The 10 Best Stud Finders
This wiki has been updated 25 times since it was first published in April of 2015. While it may not help you locate a hunk of a man, a good stud finder will guide you to a solid mount behind your drywall for hanging pictures and shelves. Many also offer other scanning modes that can help ensure you avoid dangerous wiring and sensitive pipes. Check out our comprehensive selection to find the right model for your next project. We've included both consumer and professional units. When users buy our independently chosen editorial selections, we may earn commissions to help fund the Wiki. If you'd like to contribute your own research to the Wiki, please get started by reviewing this introductory video.
November 21, 2020:
For this update, we removed the Tacklife DMS04, Bosch GMS120, and the Zircon OneStep i65-FFP, all of which had numerous reports of inaccurate stud reporting. Not only are inaccurate stud finders inconvenient, but they can also result in unnecessary damage to your walls.
To provide a balance of low-tech options, we added two new practical stud finders that rely solely on extra-strong rare earth magnets, The StudBuddy Plus and the Rack-A-Tiers 52300. These don't have the digital readouts of other models, but since you're not relying on the tool itself to analyze information, they have much lower instances of false positives.
Even a basic understanding of how studs are placed behind your walls will dramatically increase your success rate, and can help you recognize false readings from your stud finder. Wall studs, essentially, are the vertically placed wooden 2x4s that make up your home's framing. The purpose of the stud finder is to tell you where these studs are placed, so you can screw through the exterior drywall, and into the stud itself. Mounting to studs is much more sturdy than drywall alone, which is extremely brittle, and isn't recommended for anything weighing more than 5-10 pounds.
Depending on what you're installing to your stud, you'll need a way to sink those screws in place. This collection of cordless drills should provide you with a variety of options to choose from.
Also, if you're planning on installing some new shelving, wall mounted shelves might be a good choice. These floating shelves don't take up any floor space, and are designed to be safe and securely mounted to your walls.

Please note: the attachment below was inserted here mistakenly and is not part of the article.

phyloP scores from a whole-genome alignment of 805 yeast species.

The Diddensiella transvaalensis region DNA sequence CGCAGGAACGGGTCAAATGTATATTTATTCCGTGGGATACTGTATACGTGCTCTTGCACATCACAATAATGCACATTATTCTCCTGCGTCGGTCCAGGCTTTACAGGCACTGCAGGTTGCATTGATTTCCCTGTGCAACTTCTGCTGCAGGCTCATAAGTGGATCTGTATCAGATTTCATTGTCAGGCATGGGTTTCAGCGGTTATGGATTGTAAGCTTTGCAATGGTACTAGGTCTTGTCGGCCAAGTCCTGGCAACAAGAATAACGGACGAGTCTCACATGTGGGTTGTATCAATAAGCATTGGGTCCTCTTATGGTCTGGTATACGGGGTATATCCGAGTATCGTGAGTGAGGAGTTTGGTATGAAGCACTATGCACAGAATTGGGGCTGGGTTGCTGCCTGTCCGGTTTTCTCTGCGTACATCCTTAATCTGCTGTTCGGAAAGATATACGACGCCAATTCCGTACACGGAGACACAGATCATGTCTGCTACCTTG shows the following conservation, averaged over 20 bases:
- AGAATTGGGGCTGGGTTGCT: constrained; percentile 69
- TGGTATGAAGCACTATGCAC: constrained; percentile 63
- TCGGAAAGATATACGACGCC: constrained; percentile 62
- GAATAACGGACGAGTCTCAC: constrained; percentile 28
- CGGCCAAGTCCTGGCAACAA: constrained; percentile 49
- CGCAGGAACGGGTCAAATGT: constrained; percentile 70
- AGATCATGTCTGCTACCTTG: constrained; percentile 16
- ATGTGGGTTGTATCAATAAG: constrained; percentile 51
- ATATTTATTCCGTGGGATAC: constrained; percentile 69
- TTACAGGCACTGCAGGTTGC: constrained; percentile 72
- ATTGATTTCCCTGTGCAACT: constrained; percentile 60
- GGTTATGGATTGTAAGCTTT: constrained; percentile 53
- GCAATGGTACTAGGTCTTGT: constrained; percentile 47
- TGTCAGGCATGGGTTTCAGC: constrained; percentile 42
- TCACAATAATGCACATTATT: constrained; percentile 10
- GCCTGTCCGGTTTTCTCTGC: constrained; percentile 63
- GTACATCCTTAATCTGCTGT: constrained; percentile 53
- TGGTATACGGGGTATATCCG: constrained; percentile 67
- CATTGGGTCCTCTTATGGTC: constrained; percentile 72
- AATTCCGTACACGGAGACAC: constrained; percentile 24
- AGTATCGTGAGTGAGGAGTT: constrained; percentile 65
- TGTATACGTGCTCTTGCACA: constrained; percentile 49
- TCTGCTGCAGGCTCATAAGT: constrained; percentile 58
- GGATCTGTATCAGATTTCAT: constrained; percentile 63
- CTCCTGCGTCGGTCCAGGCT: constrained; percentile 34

April 24, 2019:
Finding a stud is vital for the safe hanging of heavy objects, shelves, and other items. All of the models on our list are reliable enough to identify the location of a stud for you, but some offer additional features that can make your job safer and easier. For example, the Black & Decker BDL190S, Zircon MultiScanner i520-FFP, Bosch GMS120, Vivreal VIVSF-01, along with a few others on the list, can all find live AC wiring, ensuring you don't get an unpleasant shock when hammering a nail into the wall. If you are concerned about a low battery interfering with your ability to find a stud, you may want to consider the Studpop 100480-SP and CH Hanson 03040, both of which rely on a magnet instead of electrical sensors to identify the fasteners used when installing studs. The Black & Decker BDL190S and CH Hanson 03040 feature handy levels, making them ideal for use when hanging frames or shelves that need to be straight. We also wanted to make sure we included some affordable models for those on a tight budget, such as the Studpop 100480-SP, Franklin ProSensor T6, and CH Hanson 03040.
Classifications Of Stud Finders
The magnet can move around freely inside of the enclosure and always returns to a centered home position when not located near a metal object.
There are two main classifications of stud finders: magnetic and electronic. Magnetic stud finders make use of a magnet to locate metal, often a nail or screw inserted during installation, inside of walling material. As the stud finder moves closer to the metal object, the pull on its internal magnet gets stronger, signalling that a stud is located beneath the wall. Unfortunately, sloppy construction can result in installation screws and nails being off-center or near the edges of a stud, so despite the detection of a stud when using a magnetic stud finder, one can not be sure that spot is suitable for anchoring heavy objects.